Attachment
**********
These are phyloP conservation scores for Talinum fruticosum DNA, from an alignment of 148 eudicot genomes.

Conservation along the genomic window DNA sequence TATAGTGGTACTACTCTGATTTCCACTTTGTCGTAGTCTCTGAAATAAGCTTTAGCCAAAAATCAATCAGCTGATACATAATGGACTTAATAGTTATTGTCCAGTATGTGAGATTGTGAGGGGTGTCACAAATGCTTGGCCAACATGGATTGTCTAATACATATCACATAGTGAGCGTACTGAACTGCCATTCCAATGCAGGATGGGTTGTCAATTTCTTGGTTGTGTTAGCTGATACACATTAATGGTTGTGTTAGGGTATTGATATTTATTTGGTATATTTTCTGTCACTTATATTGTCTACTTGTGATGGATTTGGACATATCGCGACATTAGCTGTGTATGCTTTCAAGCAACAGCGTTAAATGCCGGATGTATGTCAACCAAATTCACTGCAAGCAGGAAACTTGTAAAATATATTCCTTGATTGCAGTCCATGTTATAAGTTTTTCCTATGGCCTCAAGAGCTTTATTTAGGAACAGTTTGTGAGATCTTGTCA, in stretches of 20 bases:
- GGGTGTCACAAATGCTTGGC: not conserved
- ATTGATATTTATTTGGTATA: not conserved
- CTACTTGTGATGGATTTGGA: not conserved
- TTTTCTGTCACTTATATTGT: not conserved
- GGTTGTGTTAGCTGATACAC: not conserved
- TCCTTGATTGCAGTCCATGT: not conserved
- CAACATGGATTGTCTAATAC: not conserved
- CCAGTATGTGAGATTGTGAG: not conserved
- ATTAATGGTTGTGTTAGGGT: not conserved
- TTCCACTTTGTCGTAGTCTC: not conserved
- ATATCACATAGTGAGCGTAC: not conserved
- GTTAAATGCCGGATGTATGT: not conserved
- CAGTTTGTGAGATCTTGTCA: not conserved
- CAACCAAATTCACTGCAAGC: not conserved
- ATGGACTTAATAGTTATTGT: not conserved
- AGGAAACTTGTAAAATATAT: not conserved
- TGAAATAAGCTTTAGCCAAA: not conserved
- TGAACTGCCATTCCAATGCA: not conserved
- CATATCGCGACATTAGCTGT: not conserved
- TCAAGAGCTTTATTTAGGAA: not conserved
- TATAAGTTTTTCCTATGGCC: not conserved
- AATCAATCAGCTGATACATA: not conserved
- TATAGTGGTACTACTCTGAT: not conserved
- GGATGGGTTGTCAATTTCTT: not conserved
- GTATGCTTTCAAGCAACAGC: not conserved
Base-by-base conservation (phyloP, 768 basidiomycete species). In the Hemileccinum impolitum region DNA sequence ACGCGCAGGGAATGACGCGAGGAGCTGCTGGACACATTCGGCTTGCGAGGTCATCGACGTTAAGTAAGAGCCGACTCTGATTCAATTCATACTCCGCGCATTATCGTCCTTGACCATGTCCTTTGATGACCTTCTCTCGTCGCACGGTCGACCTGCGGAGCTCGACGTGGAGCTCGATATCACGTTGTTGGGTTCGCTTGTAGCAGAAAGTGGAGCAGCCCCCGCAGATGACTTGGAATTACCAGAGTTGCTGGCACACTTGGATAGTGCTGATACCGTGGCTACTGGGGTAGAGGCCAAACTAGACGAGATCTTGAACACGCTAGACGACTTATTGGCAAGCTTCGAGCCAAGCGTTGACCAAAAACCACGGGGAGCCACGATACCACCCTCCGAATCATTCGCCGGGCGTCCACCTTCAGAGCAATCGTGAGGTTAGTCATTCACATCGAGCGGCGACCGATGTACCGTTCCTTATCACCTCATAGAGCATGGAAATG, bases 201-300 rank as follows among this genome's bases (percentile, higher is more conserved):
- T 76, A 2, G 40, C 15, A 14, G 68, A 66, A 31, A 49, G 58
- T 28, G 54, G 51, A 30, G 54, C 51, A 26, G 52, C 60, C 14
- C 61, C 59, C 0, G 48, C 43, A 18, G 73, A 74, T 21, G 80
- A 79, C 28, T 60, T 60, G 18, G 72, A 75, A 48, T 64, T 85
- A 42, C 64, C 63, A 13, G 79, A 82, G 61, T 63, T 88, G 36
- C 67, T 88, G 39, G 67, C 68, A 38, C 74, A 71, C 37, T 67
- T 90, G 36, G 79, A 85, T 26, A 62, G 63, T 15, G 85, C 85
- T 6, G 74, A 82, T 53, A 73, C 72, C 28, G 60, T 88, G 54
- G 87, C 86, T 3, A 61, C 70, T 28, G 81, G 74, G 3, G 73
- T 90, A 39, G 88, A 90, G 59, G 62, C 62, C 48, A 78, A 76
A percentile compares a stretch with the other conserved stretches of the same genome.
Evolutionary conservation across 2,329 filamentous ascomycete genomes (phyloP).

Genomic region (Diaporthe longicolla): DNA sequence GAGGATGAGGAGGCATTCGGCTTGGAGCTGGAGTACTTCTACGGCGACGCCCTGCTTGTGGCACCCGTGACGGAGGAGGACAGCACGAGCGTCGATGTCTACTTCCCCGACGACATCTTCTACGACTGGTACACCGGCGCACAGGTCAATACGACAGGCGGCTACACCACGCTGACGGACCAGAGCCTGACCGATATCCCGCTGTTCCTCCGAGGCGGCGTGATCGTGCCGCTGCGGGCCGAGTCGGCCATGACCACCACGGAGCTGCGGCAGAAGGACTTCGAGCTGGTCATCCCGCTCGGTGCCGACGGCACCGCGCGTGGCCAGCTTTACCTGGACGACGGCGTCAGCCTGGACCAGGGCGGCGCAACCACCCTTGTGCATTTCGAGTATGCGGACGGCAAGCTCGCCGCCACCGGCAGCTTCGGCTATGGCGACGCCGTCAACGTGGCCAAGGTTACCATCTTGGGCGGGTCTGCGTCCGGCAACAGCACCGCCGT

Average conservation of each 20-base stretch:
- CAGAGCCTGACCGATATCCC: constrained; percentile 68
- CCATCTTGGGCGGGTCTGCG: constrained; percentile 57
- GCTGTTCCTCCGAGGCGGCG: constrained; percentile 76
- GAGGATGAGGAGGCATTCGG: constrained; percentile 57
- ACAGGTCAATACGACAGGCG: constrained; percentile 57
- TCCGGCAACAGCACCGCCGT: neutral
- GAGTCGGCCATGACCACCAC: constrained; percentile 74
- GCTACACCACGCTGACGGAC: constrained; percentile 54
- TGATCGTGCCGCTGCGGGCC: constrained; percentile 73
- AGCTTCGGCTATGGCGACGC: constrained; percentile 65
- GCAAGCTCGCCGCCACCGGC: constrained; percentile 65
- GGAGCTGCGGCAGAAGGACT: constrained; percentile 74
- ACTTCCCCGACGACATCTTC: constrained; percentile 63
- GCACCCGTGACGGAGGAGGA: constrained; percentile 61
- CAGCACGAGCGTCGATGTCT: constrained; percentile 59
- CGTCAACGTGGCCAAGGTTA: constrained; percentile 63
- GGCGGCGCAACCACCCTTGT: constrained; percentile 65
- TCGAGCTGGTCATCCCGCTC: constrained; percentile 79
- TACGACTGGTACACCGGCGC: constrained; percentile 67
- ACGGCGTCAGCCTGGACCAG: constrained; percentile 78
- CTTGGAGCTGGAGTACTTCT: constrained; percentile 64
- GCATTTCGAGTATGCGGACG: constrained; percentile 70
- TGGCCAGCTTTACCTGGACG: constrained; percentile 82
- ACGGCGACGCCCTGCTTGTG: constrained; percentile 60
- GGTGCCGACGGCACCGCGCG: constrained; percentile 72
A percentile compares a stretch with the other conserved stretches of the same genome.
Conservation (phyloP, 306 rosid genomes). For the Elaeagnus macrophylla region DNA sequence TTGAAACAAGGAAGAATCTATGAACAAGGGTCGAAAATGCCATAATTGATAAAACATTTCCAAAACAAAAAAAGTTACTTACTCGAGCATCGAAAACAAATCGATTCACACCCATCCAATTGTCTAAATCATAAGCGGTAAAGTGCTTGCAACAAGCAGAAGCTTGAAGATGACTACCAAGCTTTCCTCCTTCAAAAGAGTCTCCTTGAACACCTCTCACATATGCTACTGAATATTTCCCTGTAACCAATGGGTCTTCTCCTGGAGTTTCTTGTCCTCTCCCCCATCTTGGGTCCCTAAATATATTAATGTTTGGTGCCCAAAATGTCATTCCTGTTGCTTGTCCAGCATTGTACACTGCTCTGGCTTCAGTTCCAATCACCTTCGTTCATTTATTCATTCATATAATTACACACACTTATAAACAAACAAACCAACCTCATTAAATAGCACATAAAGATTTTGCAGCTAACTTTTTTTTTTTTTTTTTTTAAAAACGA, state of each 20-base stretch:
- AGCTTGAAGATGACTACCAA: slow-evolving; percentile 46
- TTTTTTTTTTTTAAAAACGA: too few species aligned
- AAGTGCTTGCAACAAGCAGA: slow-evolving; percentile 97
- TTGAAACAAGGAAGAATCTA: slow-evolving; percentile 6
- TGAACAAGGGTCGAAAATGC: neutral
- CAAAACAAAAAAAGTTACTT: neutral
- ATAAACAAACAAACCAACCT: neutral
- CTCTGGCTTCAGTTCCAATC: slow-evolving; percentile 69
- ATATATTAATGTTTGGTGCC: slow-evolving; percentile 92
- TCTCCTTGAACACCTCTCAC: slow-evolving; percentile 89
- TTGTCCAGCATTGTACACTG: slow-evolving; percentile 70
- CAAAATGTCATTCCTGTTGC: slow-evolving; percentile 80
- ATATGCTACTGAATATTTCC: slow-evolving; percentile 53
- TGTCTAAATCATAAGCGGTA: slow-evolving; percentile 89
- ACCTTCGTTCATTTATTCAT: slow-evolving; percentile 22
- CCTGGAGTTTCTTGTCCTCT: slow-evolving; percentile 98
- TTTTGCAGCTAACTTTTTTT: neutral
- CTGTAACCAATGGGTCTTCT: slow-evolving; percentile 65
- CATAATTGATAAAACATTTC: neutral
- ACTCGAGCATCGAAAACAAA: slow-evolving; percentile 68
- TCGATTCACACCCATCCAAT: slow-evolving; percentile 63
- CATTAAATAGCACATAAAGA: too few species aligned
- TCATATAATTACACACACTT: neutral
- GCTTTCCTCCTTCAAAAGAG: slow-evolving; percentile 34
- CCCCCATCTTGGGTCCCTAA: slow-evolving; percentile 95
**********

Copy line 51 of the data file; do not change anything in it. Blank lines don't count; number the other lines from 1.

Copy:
- TGATCGTGCCGCTGCGGGCC: constrained; percentile 73